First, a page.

“They wanted me to bring the show business element of my ITV shows together with a richness of wit that lives up to the BBC’s light entertainment output,” said Monkhouse in 1984, in an effort to explain his “defection” to the BBC. “ …the support they’ve given us has left my mouth open. In America, of course, they spend millions developing a show like this, but in all the years I’ve been doing them I can’t recall a British series getting the encouragement Bob’s Full House has had”. Based on an idea devised by Blankety Blank warm-up men, Bob’s Full House (or Top of The Shopas it was to be originally titled) looked to be an interesting proposition, yet one that provoked deep concern within some in the corporation who felt that a game show based around bingo was too downmarket for the BBC. “The BBC were nervous in advance,” confirms Monkhouse, “I think they anticipated getting murdered in the press. They fully expected to be hit with: ‘Oh dear – Auntie’s playing bingo!’” Consequently the format went through one year of development and 37 revisions before it was deemed acceptable. “We knew it had to be upbeat, healthy and in no way sleazy,” Monkhouse explains. “There also had to be a high level of intelligence – contestants had to be seen to deserve to win prizes”.
“We tried every possible variation – using six contestants, then three, settling on four; trying bingo cards with 60 numbers, then 30, finally only 15; making it from a single, continuous game into one that built in tempo through six rounds, then five, at last a mere three with a sudden death challenge for the two front-runners, a notion I disliked.” For a time there was even plans to broadcast the show live with viewers able to play along in a national bingo game courtesy of Radio Times. Further changes were requested after Bill Cotton (then managing director of television services) dismissed the pilot show. Marcus Plantin (who also served as a producer on Blankety Blank) devised a new end game for the second pilot – “the golden bingo card”. “The seed of this idea flowered at once,” recalls Monkhouse: “I’d stand by the winning player as we looked up at a display of numbers. For each correct answer to my simplest questions, the player could pick a number which would then light up as its own cash equivalent or change to a letter. Revealing seven letters amongst the 15 on display would spell out a ‘dream holiday destination’ like a Madeira, Florida or Bermuda”.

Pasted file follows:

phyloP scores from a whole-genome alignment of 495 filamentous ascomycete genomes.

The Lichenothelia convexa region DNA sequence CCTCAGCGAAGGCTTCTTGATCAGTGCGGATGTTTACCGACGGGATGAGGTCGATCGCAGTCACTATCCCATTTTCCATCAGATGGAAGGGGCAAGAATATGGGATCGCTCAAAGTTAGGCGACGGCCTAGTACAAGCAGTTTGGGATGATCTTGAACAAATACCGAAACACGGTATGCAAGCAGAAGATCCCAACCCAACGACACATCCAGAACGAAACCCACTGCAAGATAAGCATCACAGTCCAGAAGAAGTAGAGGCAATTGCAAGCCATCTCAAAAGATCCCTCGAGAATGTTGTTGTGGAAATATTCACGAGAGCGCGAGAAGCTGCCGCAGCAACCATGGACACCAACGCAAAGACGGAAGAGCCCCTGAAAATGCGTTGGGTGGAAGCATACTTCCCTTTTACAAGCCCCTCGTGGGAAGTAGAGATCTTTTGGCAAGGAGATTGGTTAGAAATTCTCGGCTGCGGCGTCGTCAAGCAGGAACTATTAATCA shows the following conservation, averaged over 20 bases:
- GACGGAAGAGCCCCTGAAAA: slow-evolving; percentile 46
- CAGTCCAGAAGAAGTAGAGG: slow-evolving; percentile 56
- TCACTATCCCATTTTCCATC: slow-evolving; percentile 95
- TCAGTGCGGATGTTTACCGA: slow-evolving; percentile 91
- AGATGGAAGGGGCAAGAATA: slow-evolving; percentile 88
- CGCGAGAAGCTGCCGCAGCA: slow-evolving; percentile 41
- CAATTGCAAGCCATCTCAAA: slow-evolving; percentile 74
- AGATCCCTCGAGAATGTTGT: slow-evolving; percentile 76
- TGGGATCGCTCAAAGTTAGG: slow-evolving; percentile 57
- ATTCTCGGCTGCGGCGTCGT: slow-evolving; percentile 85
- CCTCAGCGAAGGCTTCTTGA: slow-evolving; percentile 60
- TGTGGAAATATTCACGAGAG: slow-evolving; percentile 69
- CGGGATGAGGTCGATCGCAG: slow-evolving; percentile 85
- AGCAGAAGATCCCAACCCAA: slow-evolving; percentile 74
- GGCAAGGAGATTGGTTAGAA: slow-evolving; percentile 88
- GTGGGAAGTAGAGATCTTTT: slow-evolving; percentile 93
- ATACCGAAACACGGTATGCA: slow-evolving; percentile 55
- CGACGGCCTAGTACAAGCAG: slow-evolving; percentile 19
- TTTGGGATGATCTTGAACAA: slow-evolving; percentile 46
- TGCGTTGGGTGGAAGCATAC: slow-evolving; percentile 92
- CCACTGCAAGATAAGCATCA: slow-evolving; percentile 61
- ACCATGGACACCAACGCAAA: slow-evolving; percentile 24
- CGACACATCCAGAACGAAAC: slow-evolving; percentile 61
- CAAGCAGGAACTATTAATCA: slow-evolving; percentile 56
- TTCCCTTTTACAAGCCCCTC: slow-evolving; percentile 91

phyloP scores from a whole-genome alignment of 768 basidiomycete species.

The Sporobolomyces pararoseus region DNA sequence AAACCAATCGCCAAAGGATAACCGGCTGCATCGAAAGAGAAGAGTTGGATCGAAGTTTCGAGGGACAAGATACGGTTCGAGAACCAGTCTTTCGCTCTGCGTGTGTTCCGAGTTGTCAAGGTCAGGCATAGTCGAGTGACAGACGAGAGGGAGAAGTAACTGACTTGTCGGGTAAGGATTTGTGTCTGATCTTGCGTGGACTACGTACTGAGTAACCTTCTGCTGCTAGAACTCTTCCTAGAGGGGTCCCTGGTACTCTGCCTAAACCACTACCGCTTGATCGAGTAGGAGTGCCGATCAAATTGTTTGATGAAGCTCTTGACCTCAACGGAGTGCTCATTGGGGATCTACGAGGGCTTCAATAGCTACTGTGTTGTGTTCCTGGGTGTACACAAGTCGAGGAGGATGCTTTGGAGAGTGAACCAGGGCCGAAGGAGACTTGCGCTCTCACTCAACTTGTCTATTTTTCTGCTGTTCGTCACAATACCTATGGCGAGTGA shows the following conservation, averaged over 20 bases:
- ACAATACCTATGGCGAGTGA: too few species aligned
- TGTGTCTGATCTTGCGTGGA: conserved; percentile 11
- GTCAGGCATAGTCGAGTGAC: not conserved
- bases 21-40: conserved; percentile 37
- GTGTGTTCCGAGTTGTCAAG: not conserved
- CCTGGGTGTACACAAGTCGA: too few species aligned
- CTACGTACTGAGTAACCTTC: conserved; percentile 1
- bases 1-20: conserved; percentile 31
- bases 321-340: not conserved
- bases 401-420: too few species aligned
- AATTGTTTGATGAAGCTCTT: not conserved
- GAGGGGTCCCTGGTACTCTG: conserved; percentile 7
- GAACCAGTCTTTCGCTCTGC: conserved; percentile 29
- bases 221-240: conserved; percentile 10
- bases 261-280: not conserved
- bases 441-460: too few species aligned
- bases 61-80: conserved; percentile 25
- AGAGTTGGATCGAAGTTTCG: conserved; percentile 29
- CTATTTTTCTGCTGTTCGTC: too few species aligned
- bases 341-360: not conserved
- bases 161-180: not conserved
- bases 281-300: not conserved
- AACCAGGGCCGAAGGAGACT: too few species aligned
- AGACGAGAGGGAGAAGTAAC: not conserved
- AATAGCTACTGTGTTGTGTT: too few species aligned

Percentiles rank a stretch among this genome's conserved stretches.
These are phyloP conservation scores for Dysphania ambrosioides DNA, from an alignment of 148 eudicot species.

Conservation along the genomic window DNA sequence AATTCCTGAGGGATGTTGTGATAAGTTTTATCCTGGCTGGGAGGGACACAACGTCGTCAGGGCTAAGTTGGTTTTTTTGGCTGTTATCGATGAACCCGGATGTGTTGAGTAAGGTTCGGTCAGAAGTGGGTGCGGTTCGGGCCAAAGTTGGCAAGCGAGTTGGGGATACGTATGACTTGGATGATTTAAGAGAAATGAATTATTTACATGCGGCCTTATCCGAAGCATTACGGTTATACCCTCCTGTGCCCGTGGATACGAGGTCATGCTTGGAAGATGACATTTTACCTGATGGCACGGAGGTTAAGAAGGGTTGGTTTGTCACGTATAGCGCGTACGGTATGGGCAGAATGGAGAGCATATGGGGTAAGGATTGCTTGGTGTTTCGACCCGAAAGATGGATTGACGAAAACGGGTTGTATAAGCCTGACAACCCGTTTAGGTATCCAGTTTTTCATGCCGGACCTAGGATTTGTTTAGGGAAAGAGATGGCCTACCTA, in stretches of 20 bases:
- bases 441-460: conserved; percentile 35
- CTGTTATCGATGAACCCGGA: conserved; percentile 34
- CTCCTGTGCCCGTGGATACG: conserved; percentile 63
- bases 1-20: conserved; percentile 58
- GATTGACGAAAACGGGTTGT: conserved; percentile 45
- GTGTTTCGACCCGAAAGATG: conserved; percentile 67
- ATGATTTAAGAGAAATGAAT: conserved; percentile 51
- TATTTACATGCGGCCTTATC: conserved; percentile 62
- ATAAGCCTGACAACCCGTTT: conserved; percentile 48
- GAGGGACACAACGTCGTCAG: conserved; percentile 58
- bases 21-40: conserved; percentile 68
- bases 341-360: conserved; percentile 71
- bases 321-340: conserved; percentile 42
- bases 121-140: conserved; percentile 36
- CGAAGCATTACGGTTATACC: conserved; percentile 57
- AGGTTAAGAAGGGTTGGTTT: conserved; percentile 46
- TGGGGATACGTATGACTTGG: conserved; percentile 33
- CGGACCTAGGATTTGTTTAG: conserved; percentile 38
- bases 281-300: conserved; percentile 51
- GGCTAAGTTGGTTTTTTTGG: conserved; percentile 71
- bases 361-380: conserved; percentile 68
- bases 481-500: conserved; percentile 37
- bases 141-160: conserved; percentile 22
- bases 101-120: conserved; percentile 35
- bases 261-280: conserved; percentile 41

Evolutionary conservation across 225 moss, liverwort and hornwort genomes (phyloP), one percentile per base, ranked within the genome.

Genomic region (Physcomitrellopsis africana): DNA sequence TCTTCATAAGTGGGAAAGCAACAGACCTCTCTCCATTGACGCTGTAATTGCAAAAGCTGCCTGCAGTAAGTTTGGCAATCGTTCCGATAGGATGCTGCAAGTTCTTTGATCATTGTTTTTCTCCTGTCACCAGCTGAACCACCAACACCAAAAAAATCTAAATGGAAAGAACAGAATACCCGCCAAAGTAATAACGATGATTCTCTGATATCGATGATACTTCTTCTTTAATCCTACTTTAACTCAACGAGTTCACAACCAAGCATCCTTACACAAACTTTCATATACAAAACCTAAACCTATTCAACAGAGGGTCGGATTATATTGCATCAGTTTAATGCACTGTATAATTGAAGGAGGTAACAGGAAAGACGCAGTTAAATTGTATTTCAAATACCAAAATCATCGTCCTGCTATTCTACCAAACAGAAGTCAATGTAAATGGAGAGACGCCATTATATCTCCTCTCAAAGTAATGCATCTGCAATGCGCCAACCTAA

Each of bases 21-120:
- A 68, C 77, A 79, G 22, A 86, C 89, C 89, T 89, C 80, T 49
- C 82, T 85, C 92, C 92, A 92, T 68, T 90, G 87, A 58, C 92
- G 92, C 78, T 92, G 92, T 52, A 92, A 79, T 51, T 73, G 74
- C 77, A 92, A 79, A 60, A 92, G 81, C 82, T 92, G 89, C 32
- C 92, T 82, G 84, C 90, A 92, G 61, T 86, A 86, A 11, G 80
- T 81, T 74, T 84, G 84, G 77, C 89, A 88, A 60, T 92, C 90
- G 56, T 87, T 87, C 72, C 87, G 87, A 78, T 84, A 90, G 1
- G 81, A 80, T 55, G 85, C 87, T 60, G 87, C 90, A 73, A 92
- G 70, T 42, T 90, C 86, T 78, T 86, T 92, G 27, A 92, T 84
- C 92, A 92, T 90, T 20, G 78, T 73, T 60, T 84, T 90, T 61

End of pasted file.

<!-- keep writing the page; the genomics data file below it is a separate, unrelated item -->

The series would form a staple part of the BBC’s Saturday evening line up for the remainder of the decade. For most of those years it would attract up to 13 million viewers (although its final series only peaked at 9.7 million), thus rewarding the BBC’s heavy investment in its development. The show – and the switch to BBC1 – worked in Monkhouse’s favour too: “People have stopped calling me ‘glib,’” he remarked in Christmas 1984 “- now they call me fluent … As a comedian you get used to being on a rollercoaster that takes you in and out of fashion. But people have been prompted to re-assess me. I read one critic who asked, ‘What has the BBC done for Bob?’ and then suggested it had somehow scrubbed me down and removed some of the artificial gloss. There’s probably a lot of truth in that.”
Bob’s Full House (which some contest to be the most perfect British game show of all time) allowed Monkhouse to show off what a virtuoso presenter he in fact was (although the legend that his cue cards often read simply “joke,” prompting the entertainer to produce an appropriate humorous comment on the hoof, was apparently untrue). With talent of the calibre of Monkhouse and Dawson, the BBC had game shows sewn up.
Next Monday: A Shrivelled Little Thing